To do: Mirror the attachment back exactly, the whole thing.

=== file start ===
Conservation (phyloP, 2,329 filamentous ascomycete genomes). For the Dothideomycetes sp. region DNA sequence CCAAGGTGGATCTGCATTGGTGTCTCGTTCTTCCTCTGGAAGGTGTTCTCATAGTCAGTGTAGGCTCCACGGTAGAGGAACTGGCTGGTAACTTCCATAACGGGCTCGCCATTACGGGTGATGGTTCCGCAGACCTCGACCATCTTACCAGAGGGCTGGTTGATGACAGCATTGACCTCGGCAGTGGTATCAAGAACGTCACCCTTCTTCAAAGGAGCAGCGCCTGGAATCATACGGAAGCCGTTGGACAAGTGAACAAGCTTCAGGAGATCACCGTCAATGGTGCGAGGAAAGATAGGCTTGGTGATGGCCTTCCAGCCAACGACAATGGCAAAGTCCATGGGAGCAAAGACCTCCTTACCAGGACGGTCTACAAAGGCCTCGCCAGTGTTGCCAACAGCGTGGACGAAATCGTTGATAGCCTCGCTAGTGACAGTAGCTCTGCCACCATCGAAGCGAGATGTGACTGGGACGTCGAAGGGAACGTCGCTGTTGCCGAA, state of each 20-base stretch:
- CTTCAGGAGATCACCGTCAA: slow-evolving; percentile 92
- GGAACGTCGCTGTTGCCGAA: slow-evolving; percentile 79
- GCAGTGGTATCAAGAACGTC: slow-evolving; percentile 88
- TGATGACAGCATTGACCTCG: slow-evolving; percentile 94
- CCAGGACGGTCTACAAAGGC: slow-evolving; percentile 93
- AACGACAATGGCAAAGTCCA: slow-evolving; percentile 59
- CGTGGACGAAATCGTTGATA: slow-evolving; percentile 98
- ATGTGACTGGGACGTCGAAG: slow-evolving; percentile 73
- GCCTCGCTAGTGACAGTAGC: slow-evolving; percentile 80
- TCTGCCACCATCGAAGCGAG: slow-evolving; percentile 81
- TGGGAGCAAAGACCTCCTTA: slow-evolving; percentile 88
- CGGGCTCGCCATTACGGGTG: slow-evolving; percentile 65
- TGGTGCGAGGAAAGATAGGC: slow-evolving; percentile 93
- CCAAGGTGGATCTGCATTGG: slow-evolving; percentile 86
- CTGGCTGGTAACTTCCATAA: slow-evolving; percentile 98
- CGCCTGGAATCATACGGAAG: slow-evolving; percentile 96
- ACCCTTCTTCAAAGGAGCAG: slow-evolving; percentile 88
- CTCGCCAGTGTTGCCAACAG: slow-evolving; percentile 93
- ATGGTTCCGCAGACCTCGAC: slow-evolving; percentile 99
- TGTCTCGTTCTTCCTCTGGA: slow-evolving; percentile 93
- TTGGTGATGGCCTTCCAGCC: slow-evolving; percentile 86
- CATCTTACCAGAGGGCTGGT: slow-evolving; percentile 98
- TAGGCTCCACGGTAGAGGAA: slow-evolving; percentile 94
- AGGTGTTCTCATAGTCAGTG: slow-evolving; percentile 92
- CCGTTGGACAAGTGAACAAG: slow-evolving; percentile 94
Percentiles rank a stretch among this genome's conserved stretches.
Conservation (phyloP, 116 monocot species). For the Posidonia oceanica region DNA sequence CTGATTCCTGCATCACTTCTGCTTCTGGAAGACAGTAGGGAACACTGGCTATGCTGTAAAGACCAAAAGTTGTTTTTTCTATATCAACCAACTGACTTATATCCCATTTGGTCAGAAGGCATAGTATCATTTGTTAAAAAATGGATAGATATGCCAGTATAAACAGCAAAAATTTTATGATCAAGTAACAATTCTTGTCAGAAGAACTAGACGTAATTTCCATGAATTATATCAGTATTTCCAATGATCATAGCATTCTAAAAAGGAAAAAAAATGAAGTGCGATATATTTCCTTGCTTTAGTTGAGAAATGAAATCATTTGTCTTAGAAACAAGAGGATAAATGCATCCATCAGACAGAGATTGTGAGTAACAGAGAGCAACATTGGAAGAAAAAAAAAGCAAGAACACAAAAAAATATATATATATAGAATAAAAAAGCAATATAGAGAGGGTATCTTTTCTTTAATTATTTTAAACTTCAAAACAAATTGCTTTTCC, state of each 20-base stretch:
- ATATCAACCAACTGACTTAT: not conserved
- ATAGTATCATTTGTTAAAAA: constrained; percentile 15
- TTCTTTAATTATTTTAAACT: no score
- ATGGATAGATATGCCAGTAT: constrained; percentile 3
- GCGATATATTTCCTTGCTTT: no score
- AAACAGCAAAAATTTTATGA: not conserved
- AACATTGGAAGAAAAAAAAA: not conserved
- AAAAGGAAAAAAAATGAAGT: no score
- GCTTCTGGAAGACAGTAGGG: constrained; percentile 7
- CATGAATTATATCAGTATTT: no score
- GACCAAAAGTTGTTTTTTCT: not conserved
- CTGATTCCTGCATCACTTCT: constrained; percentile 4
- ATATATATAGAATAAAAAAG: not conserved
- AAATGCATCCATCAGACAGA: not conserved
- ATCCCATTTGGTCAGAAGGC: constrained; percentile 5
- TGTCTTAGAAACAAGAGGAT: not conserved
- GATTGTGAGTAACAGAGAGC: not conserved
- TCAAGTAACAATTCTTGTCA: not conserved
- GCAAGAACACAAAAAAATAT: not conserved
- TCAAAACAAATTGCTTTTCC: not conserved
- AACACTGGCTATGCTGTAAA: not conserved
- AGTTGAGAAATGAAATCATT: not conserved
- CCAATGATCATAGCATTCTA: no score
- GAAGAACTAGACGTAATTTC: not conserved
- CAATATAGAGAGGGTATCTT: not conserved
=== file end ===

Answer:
Conservation (phyloP, 2,329 filamentous ascomycete genomes). For the Dothideomycetes sp. region DNA sequence CCAAGGTGGATCTGCATTGGTGTCTCGTTCTTCCTCTGGAAGGTGTTCTCATAGTCAGTGTAGGCTCCACGGTAGAGGAACTGGCTGGTAACTTCCATAACGGGCTCGCCATTACGGGTGATGGTTCCGCAGACCTCGACCATCTTACCAGAGGGCTGGTTGATGACAGCATTGACCTCGGCAGTGGTATCAAGAACGTCACCCTTCTTCAAAGGAGCAGCGCCTGGAATCATACGGAAGCCGTTGGACAAGTGAACAAGCTTCAGGAGATCACCGTCAATGGTGCGAGGAAAGATAGGCTTGGTGATGGCCTTCCAGCCAACGACAATGGCAAAGTCCATGGGAGCAAAGACCTCCTTACCAGGACGGTCTACAAAGGCCTCGCCAGTGTTGCCAACAGCGTGGACGAAATCGTTGATAGCCTCGCTAGTGACAGTAGCTCTGCCACCATCGAAGCGAGATGTGACTGGGACGTCGAAGGGAACGTCGCTGTTGCCGAA, state of each 20-base stretch:
- CTTCAGGAGATCACCGTCAA: slow-evolving; percentile 92
- GGAACGTCGCTGTTGCCGAA: slow-evolving; percentile 79
- GCAGTGGTATCAAGAACGTC: slow-evolving; percentile 88
- TGATGACAGCATTGACCTCG: slow-evolving; percentile 94
- CCAGGACGGTCTACAAAGGC: slow-evolving; percentile 93
- AACGACAATGGCAAAGTCCA: slow-evolving; percentile 59
- CGTGGACGAAATCGTTGATA: slow-evolving; percentile 98
- ATGTGACTGGGACGTCGAAG: slow-evolving; percentile 73
- GCCTCGCTAGTGACAGTAGC: slow-evolving; percentile 80
- TCTGCCACCATCGAAGCGAG: slow-evolving; percentile 81
- TGGGAGCAAAGACCTCCTTA: slow-evolving; percentile 88
- CGGGCTCGCCATTACGGGTG: slow-evolving; percentile 65
- TGGTGCGAGGAAAGATAGGC: slow-evolving; percentile 93
- CCAAGGTGGATCTGCATTGG: slow-evolving; percentile 86
- CTGGCTGGTAACTTCCATAA: slow-evolving; percentile 98
- CGCCTGGAATCATACGGAAG: slow-evolving; percentile 96
- ACCCTTCTTCAAAGGAGCAG: slow-evolving; percentile 88
- CTCGCCAGTGTTGCCAACAG: slow-evolving; percentile 93
- ATGGTTCCGCAGACCTCGAC: slow-evolving; percentile 99
- TGTCTCGTTCTTCCTCTGGA: slow-evolving; percentile 93
- TTGGTGATGGCCTTCCAGCC: slow-evolving; percentile 86
- CATCTTACCAGAGGGCTGGT: slow-evolving; percentile 98
- TAGGCTCCACGGTAGAGGAA: slow-evolving; percentile 94
- AGGTGTTCTCATAGTCAGTG: slow-evolving; percentile 92
- CCGTTGGACAAGTGAACAAG: slow-evolving; percentile 94
Percentiles rank a stretch among this genome's conserved stretches.
Conservation (phyloP, 116 monocot species). For the Posidonia oceanica region DNA sequence CTGATTCCTGCATCACTTCTGCTTCTGGAAGACAGTAGGGAACACTGGCTATGCTGTAAAGACCAAAAGTTGTTTTTTCTATATCAACCAACTGACTTATATCCCATTTGGTCAGAAGGCATAGTATCATTTGTTAAAAAATGGATAGATATGCCAGTATAAACAGCAAAAATTTTATGATCAAGTAACAATTCTTGTCAGAAGAACTAGACGTAATTTCCATGAATTATATCAGTATTTCCAATGATCATAGCATTCTAAAAAGGAAAAAAAATGAAGTGCGATATATTTCCTTGCTTTAGTTGAGAAATGAAATCATTTGTCTTAGAAACAAGAGGATAAATGCATCCATCAGACAGAGATTGTGAGTAACAGAGAGCAACATTGGAAGAAAAAAAAAGCAAGAACACAAAAAAATATATATATATAGAATAAAAAAGCAATATAGAGAGGGTATCTTTTCTTTAATTATTTTAAACTTCAAAACAAATTGCTTTTCC, state of each 20-base stretch:
- ATATCAACCAACTGACTTAT: not conserved
- ATAGTATCATTTGTTAAAAA: constrained; percentile 15
- TTCTTTAATTATTTTAAACT: no score
- ATGGATAGATATGCCAGTAT: constrained; percentile 3
- GCGATATATTTCCTTGCTTT: no score
- AAACAGCAAAAATTTTATGA: not conserved
- AACATTGGAAGAAAAAAAAA: not conserved
- AAAAGGAAAAAAAATGAAGT: no score
- GCTTCTGGAAGACAGTAGGG: constrained; percentile 7
- CATGAATTATATCAGTATTT: no score
- GACCAAAAGTTGTTTTTTCT: not conserved
- CTGATTCCTGCATCACTTCT: constrained; percentile 4
- ATATATATAGAATAAAAAAG: not conserved
- AAATGCATCCATCAGACAGA: not conserved
- ATCCCATTTGGTCAGAAGGC: constrained; percentile 5
- TGTCTTAGAAACAAGAGGAT: not conserved
- GATTGTGAGTAACAGAGAGC: not conserved
- TCAAGTAACAATTCTTGTCA: not conserved
- GCAAGAACACAAAAAAATAT: not conserved
- TCAAAACAAATTGCTTTTCC: not conserved
- AACACTGGCTATGCTGTAAA: not conserved
- AGTTGAGAAATGAAATCATT: not conserved
- CCAATGATCATAGCATTCTA: no score
- GAAGAACTAGACGTAATTTC: not conserved
- CAATATAGAGAGGGTATCTT: not conserved